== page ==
Others are items that you may find relatively harmless. What you should always keep in mind is that the things we take for granted as Americans, such as our “right to bear arms,” can vary greatly once you set foot in international waters. But it`s even more complicated than that. To truly understand the legal complexities of transporting weapons aboard seagoing vessels, you must first look at maritime law and then international law, and as with shore-based transport, even state and local laws can come into play. Another player in the field of maritime security is Risks Inc., a Florida-based security company headed by Orlando Wilson that provides security detail services. Wilson said most of those sailing armed are contract guards, who are usually former military personnel, and that it should stay that way. You can be sure that weapons will also appear on these lists. Most cruise lines have a zero-tolerance policy for prohibited items. Since their rules are clearly established, you are expected to know and follow them before you arrive.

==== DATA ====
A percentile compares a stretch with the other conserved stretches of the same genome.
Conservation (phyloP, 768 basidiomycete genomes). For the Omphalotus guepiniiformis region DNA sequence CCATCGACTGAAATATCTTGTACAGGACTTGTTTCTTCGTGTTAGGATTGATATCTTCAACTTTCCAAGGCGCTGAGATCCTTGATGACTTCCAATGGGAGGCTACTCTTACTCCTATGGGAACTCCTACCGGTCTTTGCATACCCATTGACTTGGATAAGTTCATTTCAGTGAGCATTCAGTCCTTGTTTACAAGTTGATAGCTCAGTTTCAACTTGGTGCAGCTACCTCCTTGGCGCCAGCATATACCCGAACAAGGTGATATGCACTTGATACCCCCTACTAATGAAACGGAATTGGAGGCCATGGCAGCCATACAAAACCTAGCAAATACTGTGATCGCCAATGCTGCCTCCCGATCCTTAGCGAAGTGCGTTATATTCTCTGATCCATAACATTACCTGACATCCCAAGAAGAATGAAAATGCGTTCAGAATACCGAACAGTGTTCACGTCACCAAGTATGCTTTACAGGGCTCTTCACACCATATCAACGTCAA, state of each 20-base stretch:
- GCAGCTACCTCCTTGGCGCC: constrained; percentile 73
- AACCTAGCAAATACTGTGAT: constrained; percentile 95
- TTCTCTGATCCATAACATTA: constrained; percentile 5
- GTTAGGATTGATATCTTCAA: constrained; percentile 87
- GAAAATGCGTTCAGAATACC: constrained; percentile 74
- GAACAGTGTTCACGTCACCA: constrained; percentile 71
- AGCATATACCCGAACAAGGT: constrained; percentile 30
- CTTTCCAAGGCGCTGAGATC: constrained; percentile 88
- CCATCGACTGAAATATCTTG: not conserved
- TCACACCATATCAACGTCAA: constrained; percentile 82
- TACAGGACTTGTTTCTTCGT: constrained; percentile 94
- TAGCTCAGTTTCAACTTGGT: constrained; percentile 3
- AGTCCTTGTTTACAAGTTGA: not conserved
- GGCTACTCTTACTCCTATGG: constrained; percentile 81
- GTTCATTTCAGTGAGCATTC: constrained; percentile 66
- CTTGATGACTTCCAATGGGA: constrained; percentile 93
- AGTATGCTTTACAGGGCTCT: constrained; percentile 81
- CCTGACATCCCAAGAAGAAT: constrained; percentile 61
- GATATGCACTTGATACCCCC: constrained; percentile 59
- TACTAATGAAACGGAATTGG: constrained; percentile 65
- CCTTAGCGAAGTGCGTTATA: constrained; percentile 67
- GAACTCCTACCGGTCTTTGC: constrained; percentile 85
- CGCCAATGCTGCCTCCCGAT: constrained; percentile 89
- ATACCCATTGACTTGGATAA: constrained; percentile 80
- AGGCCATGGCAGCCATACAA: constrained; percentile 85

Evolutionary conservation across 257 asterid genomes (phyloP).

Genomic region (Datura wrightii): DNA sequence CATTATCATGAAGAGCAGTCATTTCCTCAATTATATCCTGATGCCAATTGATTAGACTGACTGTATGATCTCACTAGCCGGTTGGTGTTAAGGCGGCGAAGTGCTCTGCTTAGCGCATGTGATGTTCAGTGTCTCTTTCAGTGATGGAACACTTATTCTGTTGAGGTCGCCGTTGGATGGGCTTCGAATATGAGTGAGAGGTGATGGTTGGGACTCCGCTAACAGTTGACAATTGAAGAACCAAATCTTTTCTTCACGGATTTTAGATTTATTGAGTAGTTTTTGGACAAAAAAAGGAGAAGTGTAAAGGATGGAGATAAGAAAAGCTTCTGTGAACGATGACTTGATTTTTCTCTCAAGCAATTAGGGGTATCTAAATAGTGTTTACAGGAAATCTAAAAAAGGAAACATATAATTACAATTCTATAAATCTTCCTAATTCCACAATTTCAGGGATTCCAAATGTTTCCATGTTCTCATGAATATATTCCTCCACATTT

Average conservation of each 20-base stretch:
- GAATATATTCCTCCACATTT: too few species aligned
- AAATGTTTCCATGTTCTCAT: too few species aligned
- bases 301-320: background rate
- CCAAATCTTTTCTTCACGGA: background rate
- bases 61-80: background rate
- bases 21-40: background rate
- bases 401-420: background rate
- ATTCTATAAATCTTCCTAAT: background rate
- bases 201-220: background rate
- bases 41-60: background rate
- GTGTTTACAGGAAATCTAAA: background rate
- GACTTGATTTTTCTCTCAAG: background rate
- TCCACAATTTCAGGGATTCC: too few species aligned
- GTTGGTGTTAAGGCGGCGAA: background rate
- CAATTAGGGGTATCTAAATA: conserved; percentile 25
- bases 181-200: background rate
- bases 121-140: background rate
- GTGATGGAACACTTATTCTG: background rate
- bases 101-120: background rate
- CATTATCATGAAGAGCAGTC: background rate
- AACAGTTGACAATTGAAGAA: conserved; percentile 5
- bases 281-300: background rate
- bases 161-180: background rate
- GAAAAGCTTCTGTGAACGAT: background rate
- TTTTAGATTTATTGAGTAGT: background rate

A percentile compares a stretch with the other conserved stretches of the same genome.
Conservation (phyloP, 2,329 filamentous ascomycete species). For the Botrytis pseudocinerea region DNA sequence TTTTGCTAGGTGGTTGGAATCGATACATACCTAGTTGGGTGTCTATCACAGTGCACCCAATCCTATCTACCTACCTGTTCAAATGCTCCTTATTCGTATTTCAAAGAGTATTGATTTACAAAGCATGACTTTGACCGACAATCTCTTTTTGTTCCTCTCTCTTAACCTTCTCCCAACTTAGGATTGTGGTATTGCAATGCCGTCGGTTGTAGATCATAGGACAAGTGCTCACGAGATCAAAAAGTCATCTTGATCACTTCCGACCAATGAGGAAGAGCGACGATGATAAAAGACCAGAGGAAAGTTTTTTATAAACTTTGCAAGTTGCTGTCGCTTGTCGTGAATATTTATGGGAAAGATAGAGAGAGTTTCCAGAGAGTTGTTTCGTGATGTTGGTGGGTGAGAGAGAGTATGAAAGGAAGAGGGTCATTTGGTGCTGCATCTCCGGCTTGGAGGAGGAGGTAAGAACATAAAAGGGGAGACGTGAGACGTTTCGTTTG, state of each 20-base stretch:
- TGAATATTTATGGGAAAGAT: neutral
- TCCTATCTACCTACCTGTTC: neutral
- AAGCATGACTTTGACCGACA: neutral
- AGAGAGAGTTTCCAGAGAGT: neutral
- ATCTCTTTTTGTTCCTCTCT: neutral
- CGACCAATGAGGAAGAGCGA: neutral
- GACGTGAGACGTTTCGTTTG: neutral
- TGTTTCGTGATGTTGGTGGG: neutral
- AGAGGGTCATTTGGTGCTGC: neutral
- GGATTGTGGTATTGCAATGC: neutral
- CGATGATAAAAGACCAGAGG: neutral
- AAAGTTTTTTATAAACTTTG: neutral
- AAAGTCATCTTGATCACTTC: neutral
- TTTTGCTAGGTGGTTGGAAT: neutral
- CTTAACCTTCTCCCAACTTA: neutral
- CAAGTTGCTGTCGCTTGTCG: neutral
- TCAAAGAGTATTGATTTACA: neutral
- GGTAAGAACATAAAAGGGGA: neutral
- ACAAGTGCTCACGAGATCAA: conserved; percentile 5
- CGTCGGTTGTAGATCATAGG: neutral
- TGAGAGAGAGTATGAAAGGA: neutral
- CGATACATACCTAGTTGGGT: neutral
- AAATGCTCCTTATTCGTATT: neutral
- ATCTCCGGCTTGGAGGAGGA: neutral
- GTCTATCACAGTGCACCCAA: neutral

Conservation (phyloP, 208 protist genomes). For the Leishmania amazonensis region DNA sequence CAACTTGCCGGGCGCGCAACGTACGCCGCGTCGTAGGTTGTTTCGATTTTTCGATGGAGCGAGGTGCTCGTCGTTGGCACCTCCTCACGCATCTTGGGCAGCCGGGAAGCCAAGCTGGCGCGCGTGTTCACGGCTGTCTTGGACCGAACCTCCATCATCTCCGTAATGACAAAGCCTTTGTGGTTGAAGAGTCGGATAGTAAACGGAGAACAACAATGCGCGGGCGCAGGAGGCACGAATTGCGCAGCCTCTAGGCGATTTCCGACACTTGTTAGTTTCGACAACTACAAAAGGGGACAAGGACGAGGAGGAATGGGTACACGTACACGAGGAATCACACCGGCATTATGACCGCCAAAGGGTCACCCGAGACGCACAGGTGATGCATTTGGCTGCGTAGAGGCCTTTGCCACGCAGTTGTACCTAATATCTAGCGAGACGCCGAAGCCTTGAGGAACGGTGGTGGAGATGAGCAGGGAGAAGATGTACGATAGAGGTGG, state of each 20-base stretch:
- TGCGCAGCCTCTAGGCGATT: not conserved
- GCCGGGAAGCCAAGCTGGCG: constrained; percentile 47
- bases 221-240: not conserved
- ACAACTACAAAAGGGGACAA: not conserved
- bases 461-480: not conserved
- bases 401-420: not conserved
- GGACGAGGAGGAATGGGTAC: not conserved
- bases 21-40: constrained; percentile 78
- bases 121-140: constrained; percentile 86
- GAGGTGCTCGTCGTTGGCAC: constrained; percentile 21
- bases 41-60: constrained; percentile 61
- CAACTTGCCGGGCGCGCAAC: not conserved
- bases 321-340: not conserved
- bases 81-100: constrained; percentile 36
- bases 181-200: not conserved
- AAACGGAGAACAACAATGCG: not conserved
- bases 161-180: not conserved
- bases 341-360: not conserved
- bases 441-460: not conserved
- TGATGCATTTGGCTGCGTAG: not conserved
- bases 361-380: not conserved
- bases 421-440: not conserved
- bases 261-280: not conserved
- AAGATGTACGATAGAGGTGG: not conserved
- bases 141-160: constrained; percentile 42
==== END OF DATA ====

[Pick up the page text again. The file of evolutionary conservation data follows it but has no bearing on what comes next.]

However, a violation of these rules is unlikely to have significant legal consequences. Although these measures are not restricted outside territorial waters, within territorial waters, in order to enjoy the right of innocent passage, the merchant ship shall not engage in or exercise arms or threaten or use force against the sovereignty, territorial integrity or political independence of the coastal State.11 Donald Marcus, President of the International Organization of Captains, the union of journeymen and pilots, reiterated the Thinking that weapons on board a ship should only be used as a last resort “if there are no other alternatives”. Both men agreed that U.S. military personnel are the best guard you can have on a ship in case of risk. This is because international regulations for contracted security personnel are less clear than those for the military, and because soldiers are both more experienced and better trained. Although it may seem strange, skeet shooting was once a popular activity on cruise ships. The cruisers targeted clay pigeons sailing across the ocean. An officer watched people fire shotguns in the open sea. For several reasons, this practice no longer exists today. In practice, however, virtually no shipping company provides weapons to its own crews, preferring to use professional guards. Given the dangers faced by seafarers at sea, some commentators argue that commercial seafarers should have access to weapons to defend themselves and their crews in the event of attack.